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RUSH: Did you hear what the CEO of Chick-fil-A said? Maybe he’s the former CEO. Dan Cathy, is that his name? He said that white people should be shining the shoes of black people to learn what — yeah, he did. In fact, I have the sound bite. Let me find where it is. It’s toward the back of the list here, I think. That’s how I learned about it. Audio sound bite number 16. Yeah. This was Sunday in Atlanta at the Passion City Church during a roundtable discussion, Chick-fil-A CEO Dan Cathy said this about how to help improve race relations in America.

CATHY: We need to just go right on over and shine their shoes. And whether they got tennis shoes on or not — maybe they got sandals on — it really doesn’t matter. But, there’s a time in which we need to have some personal action here and maybe we need to give them a hug, too. I bought about 1,500 of these [shoeshine brushes] and I gave them to all our Chick-fil-A operators and staff a number of years ago. So any expressions of a contrite heart, of a sense of humility, a sense of shame, a sense of embarrassment begat with an apologetic heart.

RUSH: So the reason this appeals to me is not what you may think. I’ve been there, done that. This is a cutting edge of societal evolution moment. My first job, the first job I ever had outside of the house, you know, chores and that kind of thing, the first paying job I had was to shine shoes in a barbershop, 13 years old. I was fascinated with making shoes shine. I wanted to be the best at it. I wanted to figure out how to do it. And I had that job for three months. I earned $50 in three months. And it was such an educational experience in all kinds of ways.

I eventually had to give the job up because there was public pressure. I didn’t need the job. I had a relatively affluent family, and the job should have gone to a more needy person. And that was a partial factor in why, but also school starting. I did it during the summer. And school starting and having some after-school activities would have limited my ability to get to the barbershop. But one of the things, when I first got the gig, the shoeshine stand was as far back in the barbershop as you could go, and I’d sit back there and I’d wait for customers to show up, and nobody would show up.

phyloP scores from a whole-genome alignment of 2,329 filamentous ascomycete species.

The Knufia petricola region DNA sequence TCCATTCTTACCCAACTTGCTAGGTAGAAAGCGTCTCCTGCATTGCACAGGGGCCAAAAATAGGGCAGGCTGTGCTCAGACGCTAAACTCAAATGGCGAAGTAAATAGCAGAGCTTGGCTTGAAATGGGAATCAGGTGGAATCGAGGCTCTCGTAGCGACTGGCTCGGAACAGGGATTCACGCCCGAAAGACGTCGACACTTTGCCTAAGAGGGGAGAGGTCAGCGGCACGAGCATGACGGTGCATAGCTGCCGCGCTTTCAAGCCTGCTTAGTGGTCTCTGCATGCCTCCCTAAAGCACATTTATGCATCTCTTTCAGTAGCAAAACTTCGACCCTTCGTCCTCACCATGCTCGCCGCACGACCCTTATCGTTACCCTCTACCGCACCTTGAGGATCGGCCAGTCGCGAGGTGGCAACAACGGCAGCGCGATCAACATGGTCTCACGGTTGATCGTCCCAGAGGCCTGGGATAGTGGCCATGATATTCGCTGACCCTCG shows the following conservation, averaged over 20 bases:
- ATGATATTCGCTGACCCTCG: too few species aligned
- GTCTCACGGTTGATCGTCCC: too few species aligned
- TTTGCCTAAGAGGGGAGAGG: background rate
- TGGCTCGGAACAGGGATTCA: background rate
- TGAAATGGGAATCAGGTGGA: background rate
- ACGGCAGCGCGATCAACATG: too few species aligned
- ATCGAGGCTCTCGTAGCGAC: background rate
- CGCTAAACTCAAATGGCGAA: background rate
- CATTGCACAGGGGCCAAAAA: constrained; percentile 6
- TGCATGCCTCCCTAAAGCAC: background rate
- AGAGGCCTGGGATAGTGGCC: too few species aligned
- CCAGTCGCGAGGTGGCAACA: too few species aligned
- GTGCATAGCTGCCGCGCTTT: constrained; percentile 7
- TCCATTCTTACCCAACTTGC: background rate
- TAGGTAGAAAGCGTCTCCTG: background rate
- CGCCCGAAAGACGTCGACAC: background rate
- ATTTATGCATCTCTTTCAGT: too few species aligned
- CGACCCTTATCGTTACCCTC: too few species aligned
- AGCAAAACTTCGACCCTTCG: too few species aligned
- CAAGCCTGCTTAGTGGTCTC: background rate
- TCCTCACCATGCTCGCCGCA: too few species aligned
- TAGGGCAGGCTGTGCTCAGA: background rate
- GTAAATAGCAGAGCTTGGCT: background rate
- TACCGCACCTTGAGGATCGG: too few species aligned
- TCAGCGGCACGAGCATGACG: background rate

And after the first four or five days, one of the barbers — the owners — said, “What are you gonna do to change this? You think they’re just gonna come to you back there?” I said, “Well, if I wanted a shoeshine…” He said, “Exactly. They don’t want a shoeshine. You gotta understand: Everybody’s shoes you’re gonna shine in here does not want one, so what you’re gonna have to do…” He gave me an idea.

He said, “Whenever we have somebody…” We had four barber chairs. “Whenever somebody’s in the chair, just go up and start buffin’ the shoes, and they’re gonna say to you, ‘Wait, wait, wait! Wait! I don’t want you to do that. I’m not paying for this,’ and you say, ‘I’m not charging you, sir. This is a service offered by me and the barbershop at no charge.'”

The barber said to me, “You watch how many of them will then ask you to go ahead and do it for real, ask you what you charge for it,” and that’s exactly what happened. So I gave ’em a free buff, and it led to — I’d say — over half of the customers wanting a shoeshine. Then when they saw how good I was at it and how I could pop that shoeshine buff rag, I learned something else.

You go to the barber supply store, and you have access to pieces of equipment and various types of shoeshine and other things that were never sold retail. It’s the same thing in the restaurant business. Restaurant supply stores have things that you’ll never find at even the biggest grocery store or Costco or what have you. So I would always use that.

“I’ve got stuff you can’t get at home. I’ve got stuff that will make your shoes shine like you can’t make your own shoes shine.” I said, “I have studied the spit-shine technique of the U.S. military. I’ve perfected it. You want to see how it works?” “Oh, yeah!” So, 50 bucks in three months at 50 cents a pop. I loved it — absolutely loved it — and now you’ve got the CEO of Chick-fil-A saying, “Yeah, that’s what we need to do. We need to start shining the shoes of…”

(interruption) “When is this embarrassing groveling gonna stop?” I don’t know, but it will at some point, because it’s all going to consume itself somehow. It will at some point. I can’t predict why because nobody can.

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